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I got this question recently, and it’s a great question…

I’m all about taking collagen ever since you said it was important. But how much should I be taking?


You know the importance of collagen. Many of you take it religiously. But how much is optimal? I’ve got a number for you now.


My recommendation USED to be any amount! However, now based on current research and personal and client experience, here’s my updated recommendations up front. Below I have more detail about why this is important and how I came to these numbers.


Ideal Collagen Per Day

20 grams of collagen for every 100 pounds of ideal bodyweight. OR, for an equation you can move the decimal point in your weight 2 spots to the left or multiply by .01:

(body weight) x (.01) x 20g = grams of collagen per day:

  • At 150lbs body weight = 20 g x 1.5 = 30g of collagen.
  • At 175lbs body weight = 20 g x 1.75 = 35g of collagen.
  • At 200lbs body weight = 20 g x 2.0 = 40g of collagen.
  • and so on.

And honestly, I would say the more the better.


This is the amount that is IDEAL. And yet, with this specific supplement, MORE IS ACTUALLY BETTER. So in some ways think of this as a MINIMUM.


BTW, when I say 20 grams I literally mean grams of protein when looking on the nutrition label:


 In this example below (which is the multi collagen I take), to get my 40g of collagen, I’d need to take about 4 scoops


 In this example below (Biotics collagen), the scoop is way bigger, so to get my 40g of collagen, I only need 2 scoops.


 In this example (Vital Proteins collagen), the scoop is also way bigger, so to get my 40g of collagen, I only need 2 scoops.


What Are Best Types of Collagen?

Collagen Types

There are 29 types of collagen that have been identified, but most supplements will contain 1 or more of the following:

  • Type 1 — Collagen found in skin/hide, tendon, scales and bones of cows, pigs, chicken and fish
  • Type 2 — Formed in cartilage and typically derived from poultry
  • Type 3 — Fibrous protein found in bone, tendon, cartilage and connective tissues of cows, pigs, chicken and fish

Types 1, 2 and 3 comprise 90% of the collagen found in your body. So look for a “multi” collagen that has AT LEAST these 3. More types are even better.


Hydrolyzed May Be Best

Also, the “hydrolyzed” version may be the best way to go. Hydrolyzation refers to a processing technique that breaks the molecules down into smaller fragments, thereby enhancing intestinal absorption. It’s pre-broken down and mixes easier in liquids, vs the gelatin which has to be mixed in a hot liquid. I recommend going with a hydrolyzed collagen for supplementation, and then gelatin for cooking.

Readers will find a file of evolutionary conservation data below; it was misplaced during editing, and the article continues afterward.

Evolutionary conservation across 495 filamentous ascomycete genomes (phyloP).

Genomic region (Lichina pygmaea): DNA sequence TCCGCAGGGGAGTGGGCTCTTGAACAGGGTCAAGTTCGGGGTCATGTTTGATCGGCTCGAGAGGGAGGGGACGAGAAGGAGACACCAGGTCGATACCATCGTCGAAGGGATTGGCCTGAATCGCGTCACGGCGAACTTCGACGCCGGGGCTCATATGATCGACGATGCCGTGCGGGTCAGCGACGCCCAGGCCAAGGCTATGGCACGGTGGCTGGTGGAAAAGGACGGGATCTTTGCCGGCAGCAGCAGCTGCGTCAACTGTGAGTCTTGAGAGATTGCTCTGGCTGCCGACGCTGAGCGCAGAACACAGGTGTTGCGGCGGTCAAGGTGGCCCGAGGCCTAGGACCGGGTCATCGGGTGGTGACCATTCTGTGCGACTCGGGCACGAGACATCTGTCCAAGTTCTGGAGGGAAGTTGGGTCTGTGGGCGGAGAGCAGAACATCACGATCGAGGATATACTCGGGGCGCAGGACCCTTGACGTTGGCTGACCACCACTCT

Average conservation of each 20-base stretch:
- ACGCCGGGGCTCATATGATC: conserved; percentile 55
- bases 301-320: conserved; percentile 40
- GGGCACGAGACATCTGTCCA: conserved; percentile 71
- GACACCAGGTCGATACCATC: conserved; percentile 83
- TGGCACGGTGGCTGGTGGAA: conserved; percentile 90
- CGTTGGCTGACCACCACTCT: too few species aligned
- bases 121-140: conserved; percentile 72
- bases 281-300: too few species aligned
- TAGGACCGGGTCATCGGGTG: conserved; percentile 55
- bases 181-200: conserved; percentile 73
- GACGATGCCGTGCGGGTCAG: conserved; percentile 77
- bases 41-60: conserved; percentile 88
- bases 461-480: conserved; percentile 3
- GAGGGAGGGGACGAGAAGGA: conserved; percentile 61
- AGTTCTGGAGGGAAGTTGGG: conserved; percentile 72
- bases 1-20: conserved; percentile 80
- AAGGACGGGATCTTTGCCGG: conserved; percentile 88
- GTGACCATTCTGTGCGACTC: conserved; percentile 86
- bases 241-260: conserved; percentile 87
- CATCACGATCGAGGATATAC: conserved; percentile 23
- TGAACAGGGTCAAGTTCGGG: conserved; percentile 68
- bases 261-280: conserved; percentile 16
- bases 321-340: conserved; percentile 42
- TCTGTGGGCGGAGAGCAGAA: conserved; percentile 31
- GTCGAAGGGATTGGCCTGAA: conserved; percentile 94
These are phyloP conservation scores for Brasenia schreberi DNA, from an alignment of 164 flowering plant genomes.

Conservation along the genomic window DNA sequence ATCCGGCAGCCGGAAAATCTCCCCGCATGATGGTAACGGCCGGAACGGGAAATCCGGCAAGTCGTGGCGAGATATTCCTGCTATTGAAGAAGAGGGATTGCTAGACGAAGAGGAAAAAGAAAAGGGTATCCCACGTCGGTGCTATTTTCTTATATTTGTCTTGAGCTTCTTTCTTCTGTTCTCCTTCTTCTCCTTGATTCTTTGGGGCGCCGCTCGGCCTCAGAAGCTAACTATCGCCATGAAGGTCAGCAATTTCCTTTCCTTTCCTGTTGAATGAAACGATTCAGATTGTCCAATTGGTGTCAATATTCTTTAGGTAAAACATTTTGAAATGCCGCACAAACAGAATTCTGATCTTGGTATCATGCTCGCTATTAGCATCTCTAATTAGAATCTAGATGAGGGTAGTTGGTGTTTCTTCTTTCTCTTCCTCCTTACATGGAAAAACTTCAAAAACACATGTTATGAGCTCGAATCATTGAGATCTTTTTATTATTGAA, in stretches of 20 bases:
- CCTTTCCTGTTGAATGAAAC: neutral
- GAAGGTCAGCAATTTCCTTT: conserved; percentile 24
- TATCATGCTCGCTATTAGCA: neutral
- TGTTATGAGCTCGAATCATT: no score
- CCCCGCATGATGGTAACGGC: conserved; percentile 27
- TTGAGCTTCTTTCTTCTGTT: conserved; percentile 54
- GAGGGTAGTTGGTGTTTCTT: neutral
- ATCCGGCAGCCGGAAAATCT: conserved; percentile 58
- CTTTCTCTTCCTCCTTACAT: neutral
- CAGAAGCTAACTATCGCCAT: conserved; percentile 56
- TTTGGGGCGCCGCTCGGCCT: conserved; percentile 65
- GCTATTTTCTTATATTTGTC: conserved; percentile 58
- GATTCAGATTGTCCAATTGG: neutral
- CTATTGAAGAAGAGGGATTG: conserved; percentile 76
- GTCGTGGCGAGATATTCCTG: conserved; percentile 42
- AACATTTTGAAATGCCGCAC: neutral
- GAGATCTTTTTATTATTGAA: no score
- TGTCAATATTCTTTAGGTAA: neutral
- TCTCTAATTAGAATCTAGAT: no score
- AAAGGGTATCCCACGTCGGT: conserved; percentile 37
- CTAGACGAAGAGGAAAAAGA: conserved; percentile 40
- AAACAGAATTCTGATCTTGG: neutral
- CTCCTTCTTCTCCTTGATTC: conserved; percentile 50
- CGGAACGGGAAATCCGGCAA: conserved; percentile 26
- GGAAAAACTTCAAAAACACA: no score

Which Collagen to Buy


Here’s HOW I do it:

  • 10g of collagen for every cup of coffee. Throughout a day I get 30 to 40g of collagen just from drinking coffee.
  • 10g of collagen after a workout. Because tendons and ligaments are NOT soft tissue like muscle, it takes much more effort and much more time to work collagen into joints, ligaments, tendons and cartilage. BUT if you have good blood flow to your joints and tendons (like after a workout), the collagen will make it’s way into those areas easier.
  • 1 scoop of collagen whenever I think about it!


Here’s Why

Collagen is the most common and abundant protein in your body. It accounts for approximately 30% of the total protein in your body. One of its primary purposes is to provide structure to allow tissues to stretch and flex while maintaining tissue integrity. Because collagen is 1/3 of your body’s protein, this is how I came to the number of 20g to 30g per 100 lbs of ideal bodyweight.

Collagen is found in every part of your body, but especially your skin, connective tissues like tendons, ligaments, and cartilage, your bones, organs, blood vessels (makes them elastic), hair and nails.

Collagen helps with wrinkles. Since most of us are in the 2nd half of our lives (the best half!), collagen can be the game changer that makes a difference with our skin. Even tho personally I feel like I see more wrinkles in the mirror, I do get compliments on my skin all the time!

Collagen is crucial for those of us that workout (which should be all of us ;) Since it’s the main component of bones, ligaments, tendons, etc., supplementing with collagen regularly helps you recover from workouts better, helps with the adaptation that you’re looking for, and helps prevention and recovery from injuries.

Collagen has been proven to be healthful on other levels. It can improve sleep, reduce joint pain, improve gut health, glucose tolerance and blood pressure, reduce cardiovascular damage, lower your risk of osteoporosis, and lower inflammation and oxidative damage from all sources.

Balance your meat with collagen. Our ancestors more than likely made use of every part of the animal, consuming everything that could be consumed, and finishing with simmering the bones to get every last bit of nutrition out of the carcass as possible. Our ancestors naturallly (and probably inadvertently) got a lot more collagen than we do in this modern world. The primary amino acids in collagen — glycine, proline and hydroxyproline — make up the matrix of connective tissue. Beef contains very little of these amino acids, so eating only muscle meat will not provide enough amino acids to allow you to build strong connective tissue and maintain bone strength. Supplementing with collagen is the key.


What do you think? Feel free to send me some feedback :)



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Let me know what you think of this information!

Paul C. Tijerina

Paul C. Tijerina | BS MFT CPT NLP | Nutritional Therapist & ATAVIST Life Coach